As the summer race season picks up steam, many of us are traveling around the country, or world, for various competitions. These days I mostly load up the trusty Toyota for road trips, but in my glory days as a u23, I used to head off to far away lands in Europe. It’s important to assimilate into whatever cycling culture you’re hoping to embrace– so here’s a quick guide to bike fitting based on region!
Lovingly known as the land “Down Under,” Aussies make sure they pay a lot of attention to their own “Down Unders.” This means slamming the seat as far forward as possible, mostly to shut off those pesky glute muscles, but this adjustment is also claimed to help aerodynamics! If you find yourself South of the Equator, look for a saddle with as much cutout as possible (Selle SMP, Adamo, etc) or even steal the seat off a triathlete’s bicycle. Bonus points if you flip your setback seatpost backwards to really load up those quads!
Belgium/Netherlands (The Lowlands)
The heartland of cycling: this small part of Europe has produced more champions than the rest of the world combined. There’s over 100 years of cycling dogma steeped into the culture here, so they must know a thing or two!
When riding in this region, you will hear a lot of local heroes give advice about “more power on the pedals.” There’s no logic behind this, but it sure sounds good. Plus, whoever fits you here probably fit Roger de Vlaeminck or some similar champion. Essentially, the idea here is to fit the bike like a La-Z-Boy recliner: long and low. A good sign you’re getting there- you can’t keep the front wheel on the ground if riding up any grade over 6%.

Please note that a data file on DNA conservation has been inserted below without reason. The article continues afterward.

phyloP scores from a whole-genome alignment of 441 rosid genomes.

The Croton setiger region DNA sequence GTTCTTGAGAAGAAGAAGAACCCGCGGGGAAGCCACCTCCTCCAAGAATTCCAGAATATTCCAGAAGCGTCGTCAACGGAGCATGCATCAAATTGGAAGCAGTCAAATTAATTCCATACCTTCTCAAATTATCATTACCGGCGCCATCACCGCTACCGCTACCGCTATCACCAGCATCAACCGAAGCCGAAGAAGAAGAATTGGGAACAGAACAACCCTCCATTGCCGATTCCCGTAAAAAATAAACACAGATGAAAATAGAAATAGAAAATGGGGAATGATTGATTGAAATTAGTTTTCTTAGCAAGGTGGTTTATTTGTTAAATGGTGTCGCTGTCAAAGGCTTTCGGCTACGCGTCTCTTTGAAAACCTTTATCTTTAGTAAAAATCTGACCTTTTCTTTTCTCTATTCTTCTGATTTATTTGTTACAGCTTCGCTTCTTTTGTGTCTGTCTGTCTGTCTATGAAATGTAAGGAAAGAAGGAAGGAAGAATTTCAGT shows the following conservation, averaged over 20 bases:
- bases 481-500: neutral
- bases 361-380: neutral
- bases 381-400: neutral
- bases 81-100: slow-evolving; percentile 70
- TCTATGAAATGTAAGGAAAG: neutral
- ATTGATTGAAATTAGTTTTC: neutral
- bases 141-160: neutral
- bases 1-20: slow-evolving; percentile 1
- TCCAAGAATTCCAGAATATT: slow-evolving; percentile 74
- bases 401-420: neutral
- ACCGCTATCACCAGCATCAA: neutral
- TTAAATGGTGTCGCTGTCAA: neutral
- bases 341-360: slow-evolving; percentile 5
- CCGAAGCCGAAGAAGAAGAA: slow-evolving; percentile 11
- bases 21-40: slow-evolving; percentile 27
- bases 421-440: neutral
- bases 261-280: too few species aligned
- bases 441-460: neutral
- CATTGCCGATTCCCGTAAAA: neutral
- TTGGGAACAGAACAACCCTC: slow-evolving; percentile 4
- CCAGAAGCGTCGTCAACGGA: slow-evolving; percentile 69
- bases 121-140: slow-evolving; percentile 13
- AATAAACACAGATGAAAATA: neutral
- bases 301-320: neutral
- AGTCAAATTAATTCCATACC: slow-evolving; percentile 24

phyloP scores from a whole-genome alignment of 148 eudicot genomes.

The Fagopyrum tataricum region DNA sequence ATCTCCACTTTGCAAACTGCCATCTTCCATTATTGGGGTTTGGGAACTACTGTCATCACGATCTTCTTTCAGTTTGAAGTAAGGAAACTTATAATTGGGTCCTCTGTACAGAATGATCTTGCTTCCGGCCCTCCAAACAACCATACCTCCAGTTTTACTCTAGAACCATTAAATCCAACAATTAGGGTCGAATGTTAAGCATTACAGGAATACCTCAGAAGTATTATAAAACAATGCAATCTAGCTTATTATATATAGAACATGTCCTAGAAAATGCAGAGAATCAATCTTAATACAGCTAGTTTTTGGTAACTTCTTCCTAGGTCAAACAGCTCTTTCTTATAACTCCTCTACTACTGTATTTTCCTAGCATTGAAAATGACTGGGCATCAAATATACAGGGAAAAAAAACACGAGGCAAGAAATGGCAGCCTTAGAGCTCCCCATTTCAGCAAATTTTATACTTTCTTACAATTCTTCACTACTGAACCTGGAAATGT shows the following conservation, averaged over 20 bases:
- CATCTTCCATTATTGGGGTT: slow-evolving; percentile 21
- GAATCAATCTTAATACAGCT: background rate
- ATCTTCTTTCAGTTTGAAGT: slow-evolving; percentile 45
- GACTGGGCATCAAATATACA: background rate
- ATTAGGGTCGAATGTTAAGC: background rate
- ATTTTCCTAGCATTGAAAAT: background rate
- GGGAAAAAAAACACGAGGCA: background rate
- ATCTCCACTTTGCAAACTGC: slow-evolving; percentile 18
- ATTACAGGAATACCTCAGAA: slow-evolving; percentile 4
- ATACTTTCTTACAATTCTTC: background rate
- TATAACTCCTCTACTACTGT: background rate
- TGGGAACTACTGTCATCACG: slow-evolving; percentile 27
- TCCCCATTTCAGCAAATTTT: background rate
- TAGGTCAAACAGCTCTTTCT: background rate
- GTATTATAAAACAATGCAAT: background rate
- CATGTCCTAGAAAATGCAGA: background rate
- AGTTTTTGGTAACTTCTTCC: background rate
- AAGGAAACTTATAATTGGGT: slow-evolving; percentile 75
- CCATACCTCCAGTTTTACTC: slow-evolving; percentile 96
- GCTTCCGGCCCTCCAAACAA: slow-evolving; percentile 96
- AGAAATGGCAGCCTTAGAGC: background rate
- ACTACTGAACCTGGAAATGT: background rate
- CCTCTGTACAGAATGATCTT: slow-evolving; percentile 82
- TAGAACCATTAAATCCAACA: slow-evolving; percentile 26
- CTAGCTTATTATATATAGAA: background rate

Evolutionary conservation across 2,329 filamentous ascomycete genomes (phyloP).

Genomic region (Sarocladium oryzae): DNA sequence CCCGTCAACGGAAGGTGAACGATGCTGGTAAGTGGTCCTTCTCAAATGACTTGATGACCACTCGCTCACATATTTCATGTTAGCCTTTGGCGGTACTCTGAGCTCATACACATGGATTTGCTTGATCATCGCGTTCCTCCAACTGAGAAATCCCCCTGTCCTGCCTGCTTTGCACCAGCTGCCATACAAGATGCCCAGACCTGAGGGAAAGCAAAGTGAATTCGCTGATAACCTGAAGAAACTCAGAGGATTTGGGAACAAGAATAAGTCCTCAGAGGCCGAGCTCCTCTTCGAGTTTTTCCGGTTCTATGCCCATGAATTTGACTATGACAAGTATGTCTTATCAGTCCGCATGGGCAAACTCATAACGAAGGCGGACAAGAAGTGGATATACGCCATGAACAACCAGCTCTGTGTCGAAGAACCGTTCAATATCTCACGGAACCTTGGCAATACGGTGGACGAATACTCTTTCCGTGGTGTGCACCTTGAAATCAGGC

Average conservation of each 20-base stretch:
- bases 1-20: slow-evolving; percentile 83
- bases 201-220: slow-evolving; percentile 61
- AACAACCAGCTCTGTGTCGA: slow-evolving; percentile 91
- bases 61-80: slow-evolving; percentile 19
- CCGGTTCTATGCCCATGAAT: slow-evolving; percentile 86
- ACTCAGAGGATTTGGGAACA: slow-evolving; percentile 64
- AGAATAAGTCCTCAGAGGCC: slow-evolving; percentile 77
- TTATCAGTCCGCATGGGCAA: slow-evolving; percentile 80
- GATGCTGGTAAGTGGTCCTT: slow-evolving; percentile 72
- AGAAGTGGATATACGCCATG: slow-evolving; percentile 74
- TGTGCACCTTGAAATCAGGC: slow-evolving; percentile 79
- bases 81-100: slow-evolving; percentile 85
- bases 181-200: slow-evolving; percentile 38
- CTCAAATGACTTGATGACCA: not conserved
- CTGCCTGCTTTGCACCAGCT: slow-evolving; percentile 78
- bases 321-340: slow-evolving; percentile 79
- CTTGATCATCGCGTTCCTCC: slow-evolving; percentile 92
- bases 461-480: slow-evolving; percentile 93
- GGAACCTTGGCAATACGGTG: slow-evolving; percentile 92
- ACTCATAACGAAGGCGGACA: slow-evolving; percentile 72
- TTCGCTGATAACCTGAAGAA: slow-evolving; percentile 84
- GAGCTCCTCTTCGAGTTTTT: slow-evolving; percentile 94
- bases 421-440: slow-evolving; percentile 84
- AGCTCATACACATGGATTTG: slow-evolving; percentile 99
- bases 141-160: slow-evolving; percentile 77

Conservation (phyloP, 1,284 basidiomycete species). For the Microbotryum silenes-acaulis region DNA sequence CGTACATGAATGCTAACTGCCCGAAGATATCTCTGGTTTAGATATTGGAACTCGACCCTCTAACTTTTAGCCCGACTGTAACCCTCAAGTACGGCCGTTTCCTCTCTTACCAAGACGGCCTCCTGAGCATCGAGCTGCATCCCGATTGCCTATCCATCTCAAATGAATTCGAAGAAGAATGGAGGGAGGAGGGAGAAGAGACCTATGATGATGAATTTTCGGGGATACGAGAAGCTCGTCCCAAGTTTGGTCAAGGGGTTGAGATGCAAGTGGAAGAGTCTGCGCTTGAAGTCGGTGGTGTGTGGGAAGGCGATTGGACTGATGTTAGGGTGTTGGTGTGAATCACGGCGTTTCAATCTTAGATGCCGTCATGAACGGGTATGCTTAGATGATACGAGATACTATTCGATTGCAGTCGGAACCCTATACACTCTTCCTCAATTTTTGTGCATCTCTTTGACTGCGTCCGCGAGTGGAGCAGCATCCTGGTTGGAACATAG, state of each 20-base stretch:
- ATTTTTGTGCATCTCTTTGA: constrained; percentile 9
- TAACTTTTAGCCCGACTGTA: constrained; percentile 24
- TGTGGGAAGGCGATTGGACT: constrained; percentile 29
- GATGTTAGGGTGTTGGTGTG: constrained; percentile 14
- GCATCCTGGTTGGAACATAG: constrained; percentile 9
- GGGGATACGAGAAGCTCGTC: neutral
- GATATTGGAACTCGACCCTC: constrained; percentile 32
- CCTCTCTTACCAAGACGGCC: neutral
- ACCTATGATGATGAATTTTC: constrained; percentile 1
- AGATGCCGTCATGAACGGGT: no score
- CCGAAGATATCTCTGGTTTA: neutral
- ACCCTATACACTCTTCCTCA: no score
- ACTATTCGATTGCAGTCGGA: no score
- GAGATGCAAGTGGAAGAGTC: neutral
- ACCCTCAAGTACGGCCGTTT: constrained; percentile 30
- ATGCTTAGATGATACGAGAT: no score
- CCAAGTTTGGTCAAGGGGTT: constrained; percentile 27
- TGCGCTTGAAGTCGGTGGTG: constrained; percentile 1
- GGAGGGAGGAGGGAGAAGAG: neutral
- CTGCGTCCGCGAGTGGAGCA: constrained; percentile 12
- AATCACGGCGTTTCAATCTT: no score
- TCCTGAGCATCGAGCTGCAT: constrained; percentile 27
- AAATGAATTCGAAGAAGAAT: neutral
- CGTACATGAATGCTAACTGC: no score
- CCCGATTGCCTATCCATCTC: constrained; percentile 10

As always, saddle selection is of the utmost importance. Look for a saddle with a European-sounding name, a great history of victories, and absolutely zero relief for your sensitive anatomy. Eddy didn’t need a cutout, what makes you think YOU’RE so special???
Anybody’s guess! Ask Becker. He fit a TT bike for Jarret in ten minutes, who then placed second at the Redlands time trial, beginning a nice run of numbers on the board. As far as I can tell, the key here is like nutrition: adjust early, and often.